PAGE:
Ask Slashdot: How To Handle a Colleague's Sloppy Work?
Yeah there is software out there that will enforce things like tabs, naming conventions, whitespace and even comments.
Visual Studio and Netbeans both have built in "Code Analysis" tools. I'd imagine other IDEs have them as well.
Unfortunately there are plenty of bad programmers who write code that works but is on the whole unsupportable by anyone but them,
and no amount of formatting software is going to stop someone from writing crappy code.
Just stay at a company long enough and eventually you'll be supporting everyone else's code anyways
as your peers quit and move on to bigger and brighter futures. (i.e. places with free coffee)
Florida Supreme Court Rules Police Need Warrant To Search Cell Phones
That's kind of where I see this one going.
We're long overdue for a ruling protecting privacy of electronic devices.
I never understood why it's illegal for them to search your locked glove box where you might have a small book,
but totally legal for them to search your phone which could store THOUSANDS of books.
Next comes the bickering over what constitutes "locking" - Is an Android unlock pattern good enough?
Robots Help Manufacturing Recover Without Adding Jobs
The reason robots are cheaper than workers is because they result in a net loss of the need for human labor.
To some extent but reduced labor cost isn't the whole reason.
Robots can also speed up production time, reduce on the job injuries, and improve product quality.
Manufacturing plants overseas are using robots too, so if we don't automate on the domestic front then we're really behind the curve.
25000 Books Proofread By Project Gutenberg Distributed Proofreaders
Yep, multiple rounds, and multiple levels of proofers and formatters
who have to earn the right to access those higher rounds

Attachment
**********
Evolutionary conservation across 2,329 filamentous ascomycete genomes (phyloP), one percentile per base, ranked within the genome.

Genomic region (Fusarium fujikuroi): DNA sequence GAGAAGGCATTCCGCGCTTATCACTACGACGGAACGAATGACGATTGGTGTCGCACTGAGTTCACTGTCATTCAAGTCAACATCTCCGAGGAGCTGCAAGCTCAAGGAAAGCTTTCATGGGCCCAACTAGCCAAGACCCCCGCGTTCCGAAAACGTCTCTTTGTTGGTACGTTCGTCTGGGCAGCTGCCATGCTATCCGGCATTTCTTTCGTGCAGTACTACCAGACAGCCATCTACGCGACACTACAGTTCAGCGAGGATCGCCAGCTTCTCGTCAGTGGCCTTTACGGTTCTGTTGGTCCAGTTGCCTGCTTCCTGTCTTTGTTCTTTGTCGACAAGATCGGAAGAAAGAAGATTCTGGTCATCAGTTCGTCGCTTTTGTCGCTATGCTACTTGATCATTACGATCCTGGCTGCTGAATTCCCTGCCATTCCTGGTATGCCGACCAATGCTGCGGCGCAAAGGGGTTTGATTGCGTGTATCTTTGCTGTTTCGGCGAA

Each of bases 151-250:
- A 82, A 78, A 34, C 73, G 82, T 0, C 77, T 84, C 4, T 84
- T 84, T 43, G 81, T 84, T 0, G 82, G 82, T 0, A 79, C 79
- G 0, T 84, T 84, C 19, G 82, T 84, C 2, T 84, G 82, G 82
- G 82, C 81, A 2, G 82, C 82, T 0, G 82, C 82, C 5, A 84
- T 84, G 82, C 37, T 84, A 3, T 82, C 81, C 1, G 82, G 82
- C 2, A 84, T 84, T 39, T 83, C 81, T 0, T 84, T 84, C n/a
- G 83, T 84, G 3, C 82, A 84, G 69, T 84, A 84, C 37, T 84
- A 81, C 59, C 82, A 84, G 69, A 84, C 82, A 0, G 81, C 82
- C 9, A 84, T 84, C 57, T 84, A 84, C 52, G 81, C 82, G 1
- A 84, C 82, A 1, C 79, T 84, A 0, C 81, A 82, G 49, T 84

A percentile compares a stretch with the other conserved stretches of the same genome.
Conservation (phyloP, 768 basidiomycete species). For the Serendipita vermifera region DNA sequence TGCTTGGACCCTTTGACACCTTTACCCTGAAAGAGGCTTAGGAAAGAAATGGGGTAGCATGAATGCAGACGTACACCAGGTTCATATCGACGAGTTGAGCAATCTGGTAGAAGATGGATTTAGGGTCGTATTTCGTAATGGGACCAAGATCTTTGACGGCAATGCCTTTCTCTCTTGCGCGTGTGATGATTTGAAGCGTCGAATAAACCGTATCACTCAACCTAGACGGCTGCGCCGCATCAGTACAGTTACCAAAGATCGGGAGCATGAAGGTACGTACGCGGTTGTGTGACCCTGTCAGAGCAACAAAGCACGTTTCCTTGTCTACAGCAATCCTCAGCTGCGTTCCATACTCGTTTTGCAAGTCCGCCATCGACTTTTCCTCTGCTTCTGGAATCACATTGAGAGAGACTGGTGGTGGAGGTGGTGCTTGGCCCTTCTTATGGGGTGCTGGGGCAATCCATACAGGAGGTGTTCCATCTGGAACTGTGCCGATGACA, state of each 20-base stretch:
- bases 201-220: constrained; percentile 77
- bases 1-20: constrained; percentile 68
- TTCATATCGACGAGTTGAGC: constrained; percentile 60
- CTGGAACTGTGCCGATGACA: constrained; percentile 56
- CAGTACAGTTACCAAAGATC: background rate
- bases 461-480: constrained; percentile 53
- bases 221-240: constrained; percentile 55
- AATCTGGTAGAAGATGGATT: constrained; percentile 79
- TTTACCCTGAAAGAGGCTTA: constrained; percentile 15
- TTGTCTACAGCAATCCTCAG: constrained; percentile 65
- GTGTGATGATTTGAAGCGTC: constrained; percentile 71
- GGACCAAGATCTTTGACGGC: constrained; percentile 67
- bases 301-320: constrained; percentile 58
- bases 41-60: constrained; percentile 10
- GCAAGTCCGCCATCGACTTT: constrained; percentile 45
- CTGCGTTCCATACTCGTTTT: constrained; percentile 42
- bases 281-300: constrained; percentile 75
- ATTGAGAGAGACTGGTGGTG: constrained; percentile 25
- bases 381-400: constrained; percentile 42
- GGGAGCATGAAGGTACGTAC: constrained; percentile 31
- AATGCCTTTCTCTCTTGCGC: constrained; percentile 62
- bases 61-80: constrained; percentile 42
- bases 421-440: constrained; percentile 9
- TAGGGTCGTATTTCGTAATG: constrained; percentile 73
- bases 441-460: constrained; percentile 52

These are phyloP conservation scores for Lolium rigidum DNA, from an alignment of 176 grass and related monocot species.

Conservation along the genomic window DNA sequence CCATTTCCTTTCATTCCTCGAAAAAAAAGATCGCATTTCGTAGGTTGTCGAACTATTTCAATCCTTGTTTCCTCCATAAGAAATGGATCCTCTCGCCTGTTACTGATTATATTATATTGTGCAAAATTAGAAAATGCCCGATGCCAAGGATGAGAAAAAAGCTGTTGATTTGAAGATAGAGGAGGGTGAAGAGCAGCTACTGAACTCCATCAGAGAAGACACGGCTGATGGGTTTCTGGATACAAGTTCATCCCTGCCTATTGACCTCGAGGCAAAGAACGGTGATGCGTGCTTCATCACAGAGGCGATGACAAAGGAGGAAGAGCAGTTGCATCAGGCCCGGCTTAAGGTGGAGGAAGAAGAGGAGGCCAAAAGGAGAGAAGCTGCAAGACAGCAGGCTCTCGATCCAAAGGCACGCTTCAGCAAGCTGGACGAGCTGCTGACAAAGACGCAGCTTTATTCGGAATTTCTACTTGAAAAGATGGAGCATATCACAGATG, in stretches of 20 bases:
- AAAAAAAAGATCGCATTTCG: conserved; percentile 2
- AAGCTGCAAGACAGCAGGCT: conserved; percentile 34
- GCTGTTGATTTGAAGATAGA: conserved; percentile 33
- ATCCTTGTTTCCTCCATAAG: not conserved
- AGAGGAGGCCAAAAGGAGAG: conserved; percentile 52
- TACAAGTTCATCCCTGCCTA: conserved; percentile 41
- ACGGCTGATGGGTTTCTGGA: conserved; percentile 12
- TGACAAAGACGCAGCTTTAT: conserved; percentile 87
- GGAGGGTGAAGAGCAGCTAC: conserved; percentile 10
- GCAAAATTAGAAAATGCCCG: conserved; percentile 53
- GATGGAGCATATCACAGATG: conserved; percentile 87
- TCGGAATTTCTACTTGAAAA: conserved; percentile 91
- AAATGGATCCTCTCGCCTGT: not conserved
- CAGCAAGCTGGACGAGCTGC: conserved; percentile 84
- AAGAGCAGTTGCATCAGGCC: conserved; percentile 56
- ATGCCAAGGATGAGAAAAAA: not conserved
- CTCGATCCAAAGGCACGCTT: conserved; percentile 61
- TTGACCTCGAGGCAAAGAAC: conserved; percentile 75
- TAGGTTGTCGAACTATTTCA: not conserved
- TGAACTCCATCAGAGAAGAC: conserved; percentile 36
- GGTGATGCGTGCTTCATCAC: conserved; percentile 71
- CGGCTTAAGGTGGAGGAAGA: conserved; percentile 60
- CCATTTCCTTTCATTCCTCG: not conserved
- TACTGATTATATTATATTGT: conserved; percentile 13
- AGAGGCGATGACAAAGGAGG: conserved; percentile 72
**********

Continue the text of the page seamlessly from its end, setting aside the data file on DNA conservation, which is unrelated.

by completing hundreds of pages and passing a few tests.
Revealed: Chrome Really Was Exploited At Pwnium 2013
Chrome OS bug:
The CVE-2013-0913 hack was was a buffer overflow in the GPU for Chrome OS / Linux.
Chrome browser bug:
Last year's PinkiePie hack chained multiple Chrome (browser) bugs together to be able to get to the GPU.
They didn't release details yet, but odds are since it's the same person he probably used a similar method to hack the browser and get access to the GPU of the OS.
Lawmakers Say CFAA Is Too Hard On Hackers
they only way to change this is to get the hackers together, hire their own lobbyist and start paying off the government just like everyone else. And no, I'm not kidding.
Big problem there is that you need money to build up those Super Pacs, and the hacking community is largely decentralized and poor.
There are plenty of technical companies that have jumped in the ring like Google, Facebook, Microsoft, but they're usually more concerned about fighting for their own corporate gains than protecting the geeks that write their software.
Virtual Superpowers Translate To Real Life Desire To Help
FTA: "the final sample included 30 females and 30 males"
So one group of scientists tested 60 people, one time.
If this exact study was repeated multiple times by different scientists with different subjects it might show an actual correlation,
but 60 people is a ridiculously small sample size to draw any conclusions from.
Learn Basic Programming So You Aren't At the Mercy of Programmers
He should be telling them: "Ideas are a dime a dozen. The value is in the execution. If you cant execute your idea, then what are you bringing to the table?"
Hence why we have multiple social networks and search engines out there.
Multiple people with the same idea but different execution.
Even if you have the idea AND execute it, and maybe even spend millions (friendster, myspace, google+) that still doesn't guarantee your success.
I often hear the "I have a great idea for an app/site/company" line from full time working programmers.
My response: Oh yeah? If you programmed that, how much do you think you'd make every year in profit?
More than your salary?
There are plenty of people who take the time to implement great ideas for phone apps or websites, and make PENNIES, or even lose money.
Adam Lanza Destroyed His Computer Before Rampage
Who knows, he may even have had a slashdot account.
Of course he left a trail somewhere.
I'd say there's a pretty good chance he did have an account on slashdot. Or 4chan. Or reddit, Facebook, Twitter, Google+
SOMETHING that he used pretty regularly.
1337 h4xorz these days don't spend much time just messing around with their computer, they're all over the interw3bz.
Even the anonymous and lulzsec guys screw up sometimes and connect to their IRC channels without TOR.
The thing I'm wondering is, are the high and mighty gods of the tubes off scouring their own records for anything that looks like L4nzAd92?
And if they find it, would they offer it up to the cops, or seriously scrub the crap out of their data
so it was gone forever and they didn't get the big scary government breaking down their doors demanding copies of their backups?